90 Days on the Water: Paddling the Inside Passage

The Inside Passage is a protected water route that weaves through islands and narrow channels along the North American West Coast. Its southernmost point is Olympia, Washington and it travels north for roughly 1200 miles to Skagway, Alaska. Last summer my partner, Jeremy, and I set out to kayak its length.

Foggy morning in Fraser Reach. Photo by Jeremy Nylander

The idea was born during a seemingly casual conversation early in our relationship. We were discussing dream trips and Jeremy asked if I would ever want to kayak the Inside Passage. Looking back, I think this was more a question of my merits as a potential partner than a proposition to actually do the trip, but regardless, the seed was planted. That summer we did a nine-day shake out trip off the coast of British Columbia and from that point the wheels were set in motion. Two weeks after returning, I asked for a leave of absence from work and we started planning what was to be the most pivotal adventure of our already rather adventurous lives.

We spent a full year planning for the trip. Researching routes, purchasing gear, planning our food, and working out all the logistical details it takes to pull off a three-month self-supported kayaking trip. On May 24 I walked out of my office in Washington for the last time, finished some last minute packing, loaded Jeremy’s parent’s truck with our kayaks and gear, and it began.

In a state of barely-contained excitement, we drove the 14 hours to Bella Coola, Canada, our starting point. There was electricity in our conversations and the world seemed brighter, crisper. Every leaf more green, the sky more blue as if they put on their best colors just for us. We were off! The great adventure was beginning! We have both traveled extensively and been on extended backcountry trips before, but nothing like this. We slept fitfully the night before our launch, woke early, packed our boats and took the first paddle strokes of the trip. Dipping my paddle into the water for that first paddle stroke was a moment that will forever be etched in my memory.

Sunset from Revillagigedo Island. Photo by Jeremy Nylander

The paddle from Bella Coola to Shearwater was supposed to be an easy transition into expedition paddling. My research said the winds would be in our favor and, provided we had an early start, the waters would be manageable. We gave ourselves seven days to cover the first 85 miles, a very modest goal. We had campsite options that were well-used and accessible. We planned to relax and settle in gradually, enjoying ourselves.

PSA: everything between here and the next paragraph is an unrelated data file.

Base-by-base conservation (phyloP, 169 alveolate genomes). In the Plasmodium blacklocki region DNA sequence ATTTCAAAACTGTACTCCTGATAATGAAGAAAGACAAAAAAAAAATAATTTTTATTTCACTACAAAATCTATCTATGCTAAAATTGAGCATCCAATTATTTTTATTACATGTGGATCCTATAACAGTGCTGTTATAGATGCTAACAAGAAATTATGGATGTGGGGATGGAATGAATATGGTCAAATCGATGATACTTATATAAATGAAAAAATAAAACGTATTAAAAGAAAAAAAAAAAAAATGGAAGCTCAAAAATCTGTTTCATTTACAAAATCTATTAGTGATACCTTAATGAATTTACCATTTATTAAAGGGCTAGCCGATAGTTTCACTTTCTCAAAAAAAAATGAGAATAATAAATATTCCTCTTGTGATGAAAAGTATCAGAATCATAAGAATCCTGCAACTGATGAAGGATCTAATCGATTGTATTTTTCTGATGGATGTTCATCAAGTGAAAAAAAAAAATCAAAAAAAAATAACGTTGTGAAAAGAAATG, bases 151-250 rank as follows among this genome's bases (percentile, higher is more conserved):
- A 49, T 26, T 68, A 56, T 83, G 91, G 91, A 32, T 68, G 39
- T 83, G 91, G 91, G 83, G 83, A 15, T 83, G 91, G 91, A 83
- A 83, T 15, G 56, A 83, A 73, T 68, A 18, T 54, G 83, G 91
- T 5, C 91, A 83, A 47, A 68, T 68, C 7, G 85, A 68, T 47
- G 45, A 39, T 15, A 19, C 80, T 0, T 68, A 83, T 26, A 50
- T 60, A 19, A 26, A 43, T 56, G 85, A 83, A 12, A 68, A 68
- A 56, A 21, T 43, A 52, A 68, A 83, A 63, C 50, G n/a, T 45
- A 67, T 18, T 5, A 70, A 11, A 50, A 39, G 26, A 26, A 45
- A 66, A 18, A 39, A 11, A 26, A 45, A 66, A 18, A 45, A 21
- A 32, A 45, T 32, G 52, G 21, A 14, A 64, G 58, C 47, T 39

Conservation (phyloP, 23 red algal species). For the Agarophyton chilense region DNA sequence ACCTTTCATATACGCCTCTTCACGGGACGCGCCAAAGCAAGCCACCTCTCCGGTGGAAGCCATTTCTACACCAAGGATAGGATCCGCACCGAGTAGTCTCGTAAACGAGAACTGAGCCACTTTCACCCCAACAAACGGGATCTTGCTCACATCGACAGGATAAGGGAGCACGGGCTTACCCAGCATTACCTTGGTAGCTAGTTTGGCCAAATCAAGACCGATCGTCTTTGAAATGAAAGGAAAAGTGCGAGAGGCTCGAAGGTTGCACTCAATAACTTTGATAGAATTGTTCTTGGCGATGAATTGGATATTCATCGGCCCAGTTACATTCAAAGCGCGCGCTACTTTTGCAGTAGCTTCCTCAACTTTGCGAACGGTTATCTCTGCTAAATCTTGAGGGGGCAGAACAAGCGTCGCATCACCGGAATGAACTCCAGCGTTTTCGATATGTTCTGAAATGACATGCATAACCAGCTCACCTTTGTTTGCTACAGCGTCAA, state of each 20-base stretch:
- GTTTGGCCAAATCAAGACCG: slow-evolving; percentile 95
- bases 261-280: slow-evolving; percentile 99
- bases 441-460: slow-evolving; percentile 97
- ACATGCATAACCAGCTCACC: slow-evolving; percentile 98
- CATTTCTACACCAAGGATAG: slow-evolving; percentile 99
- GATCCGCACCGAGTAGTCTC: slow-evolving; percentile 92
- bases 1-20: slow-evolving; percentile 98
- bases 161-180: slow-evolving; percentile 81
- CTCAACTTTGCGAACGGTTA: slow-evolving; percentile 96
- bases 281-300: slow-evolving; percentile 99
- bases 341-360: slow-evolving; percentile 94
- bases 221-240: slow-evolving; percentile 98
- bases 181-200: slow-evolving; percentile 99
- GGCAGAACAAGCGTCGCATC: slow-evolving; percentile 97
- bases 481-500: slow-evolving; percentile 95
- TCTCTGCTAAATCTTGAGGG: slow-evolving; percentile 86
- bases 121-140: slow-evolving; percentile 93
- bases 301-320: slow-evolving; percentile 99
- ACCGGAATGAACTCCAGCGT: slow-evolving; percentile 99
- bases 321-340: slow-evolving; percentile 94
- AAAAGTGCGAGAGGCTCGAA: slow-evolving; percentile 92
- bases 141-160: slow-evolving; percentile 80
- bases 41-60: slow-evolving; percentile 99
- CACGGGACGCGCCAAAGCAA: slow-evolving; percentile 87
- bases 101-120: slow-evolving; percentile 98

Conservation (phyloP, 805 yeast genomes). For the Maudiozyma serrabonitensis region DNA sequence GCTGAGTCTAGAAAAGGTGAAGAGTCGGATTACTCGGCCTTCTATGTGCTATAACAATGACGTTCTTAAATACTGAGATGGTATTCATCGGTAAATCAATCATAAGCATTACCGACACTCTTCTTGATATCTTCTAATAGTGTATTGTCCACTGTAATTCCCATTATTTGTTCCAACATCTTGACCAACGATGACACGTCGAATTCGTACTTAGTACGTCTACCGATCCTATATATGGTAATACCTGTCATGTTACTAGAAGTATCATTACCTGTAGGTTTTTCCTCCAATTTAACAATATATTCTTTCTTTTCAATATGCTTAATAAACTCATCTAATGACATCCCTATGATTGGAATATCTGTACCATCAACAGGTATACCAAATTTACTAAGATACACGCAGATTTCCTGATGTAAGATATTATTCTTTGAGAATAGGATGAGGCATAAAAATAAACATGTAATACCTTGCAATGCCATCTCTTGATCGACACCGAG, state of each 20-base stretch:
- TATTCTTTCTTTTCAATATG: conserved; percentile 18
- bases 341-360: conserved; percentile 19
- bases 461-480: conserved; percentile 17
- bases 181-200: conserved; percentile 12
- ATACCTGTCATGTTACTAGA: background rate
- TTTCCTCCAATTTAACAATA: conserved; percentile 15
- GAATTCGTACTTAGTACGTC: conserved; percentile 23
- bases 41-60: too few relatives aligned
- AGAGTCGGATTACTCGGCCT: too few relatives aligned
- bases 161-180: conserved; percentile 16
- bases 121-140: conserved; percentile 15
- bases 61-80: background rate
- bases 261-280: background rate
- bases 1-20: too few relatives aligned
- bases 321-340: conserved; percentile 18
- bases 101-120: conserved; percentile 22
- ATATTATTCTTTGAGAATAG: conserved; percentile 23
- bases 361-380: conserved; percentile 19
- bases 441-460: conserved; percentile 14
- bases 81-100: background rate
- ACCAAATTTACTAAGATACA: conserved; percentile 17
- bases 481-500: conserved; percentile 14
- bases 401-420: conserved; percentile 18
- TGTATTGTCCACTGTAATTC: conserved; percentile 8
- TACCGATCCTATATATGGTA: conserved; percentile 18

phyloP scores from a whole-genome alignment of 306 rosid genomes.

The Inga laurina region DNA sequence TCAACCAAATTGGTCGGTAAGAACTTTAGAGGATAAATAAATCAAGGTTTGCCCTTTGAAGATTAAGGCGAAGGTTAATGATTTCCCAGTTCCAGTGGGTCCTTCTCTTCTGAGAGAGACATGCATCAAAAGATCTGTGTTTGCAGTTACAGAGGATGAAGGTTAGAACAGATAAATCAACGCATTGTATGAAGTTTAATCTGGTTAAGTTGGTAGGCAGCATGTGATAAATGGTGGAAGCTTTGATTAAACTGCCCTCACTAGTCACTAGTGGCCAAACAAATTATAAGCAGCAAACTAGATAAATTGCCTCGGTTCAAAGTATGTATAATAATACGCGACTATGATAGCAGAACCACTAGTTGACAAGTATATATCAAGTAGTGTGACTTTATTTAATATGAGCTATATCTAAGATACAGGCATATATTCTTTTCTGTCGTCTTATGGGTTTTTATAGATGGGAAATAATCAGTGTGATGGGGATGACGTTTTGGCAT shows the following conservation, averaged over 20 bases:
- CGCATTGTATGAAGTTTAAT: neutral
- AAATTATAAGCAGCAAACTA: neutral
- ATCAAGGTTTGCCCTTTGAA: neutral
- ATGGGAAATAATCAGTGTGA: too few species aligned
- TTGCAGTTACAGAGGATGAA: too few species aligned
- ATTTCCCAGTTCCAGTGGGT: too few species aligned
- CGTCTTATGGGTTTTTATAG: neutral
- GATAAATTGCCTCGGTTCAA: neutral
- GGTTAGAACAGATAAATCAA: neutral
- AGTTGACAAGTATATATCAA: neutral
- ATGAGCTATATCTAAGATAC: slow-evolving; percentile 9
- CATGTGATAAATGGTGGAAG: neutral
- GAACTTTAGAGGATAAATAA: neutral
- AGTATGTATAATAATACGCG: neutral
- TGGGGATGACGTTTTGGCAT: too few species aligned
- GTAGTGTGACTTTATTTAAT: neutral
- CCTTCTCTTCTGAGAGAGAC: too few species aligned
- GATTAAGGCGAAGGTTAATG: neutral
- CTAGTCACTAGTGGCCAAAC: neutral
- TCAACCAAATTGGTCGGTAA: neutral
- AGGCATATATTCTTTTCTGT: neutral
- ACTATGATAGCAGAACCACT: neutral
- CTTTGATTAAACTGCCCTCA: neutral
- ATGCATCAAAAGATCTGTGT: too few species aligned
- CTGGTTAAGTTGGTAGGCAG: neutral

Anna contemplating a waterfall in Graham Reach. Photo by Jeremy Nylander

But that wouldn’t be the case. Eight short miles after our start, we pulled our boats off the water for the first time and set out to look for our campsite for the evening. It was supposed to be a local favorite, an often-used clearing in the woods, just up from a beach with easy landing. Instead we found a sign warning us that the area was now being used as a bear research “snag station.” Basically, a bear lure. We could not camp there. We had no choice but to put our boats back in the water and continue on.

The next six days proved to be similarly difficult. We encountered headwinds daily. By 10 a.m. each day the wind and seas had reached a height that pushed us off the water. My well-researched campsites continued to be hard to find, or simply missing. On day five an official-looking boat pulled up to the beach where we were camped. The crew were part of the bear research effort in the area and had stopped to warn us of high bear activity at our chosen campsite and to let us know the forecast called for gale force winds the following day.

All of that frustration and struggle had the backdrop of clear blue waters and sunny skies. Towering peaks jutted straight out of the water. We paddled past magnificent waterfalls, coastlines colorfully adorned with seaweed, anemones and starfish. Porpoises traveled with us often, dancing and playing just off our bows. Nature was exploding all around us, full of life and wonder, and we were struggling to keep to our schedules and plans. We spent a day in Jenny Inlet waiting out the storm the researchers had warned us about. For me it was a turning point of the trip. We didn’t talk about it, but there was an unspoken decision that we would release control, let go of our schedules and expectations and just paddle.

Anna paddling into the sunset in Glacier Bay. Photo by Jeremy Nylander

 

The researchers were right about the bear activity too. As we cooked dinner that night a black bear sauntered slowly through our camp. It didn’t seem to care that we were sharing its beach, it just paused a moment to sniff the air and walked by.

The day we reached Shearwater, our first resupply point, we paddled through icy rain and headwinds most of the day. We passed through the beautiful Gunboat Passage with mist swirling around the towering green spruce and cedar that lined the shore. We landed at the Shearwater docks at dusk where a friendly Harbor Master greeted us, let us store our kayaks and offered us camping. We took our first showers of the trip, purchased groceries, picked up our re-supply box, made the obligatory phone calls to friends and family and headed off again.

The second leg would be our longest. It would take about two weeks and we would travel a winding path from Shearwater, through Milbank Sound—our first experience with waters unprotected from the open ocean—through Grenville Channel, a narrow waterway with tides so strong that even large powered boats must carefully time their passage, past Fraser Reach and on to Prince Rupert. We encountered some of the worst weather on this leg—11 straight days of rain which left everything we had damp. When the sun finally did come out we gleefully unpacked every item from our boats and dry bags, spread them out across a rocky beach and laid on the rocks, soaking up the sun like basking seals.

Anna sautéing fiddlehead ferns. Photo by Jeremy Nylander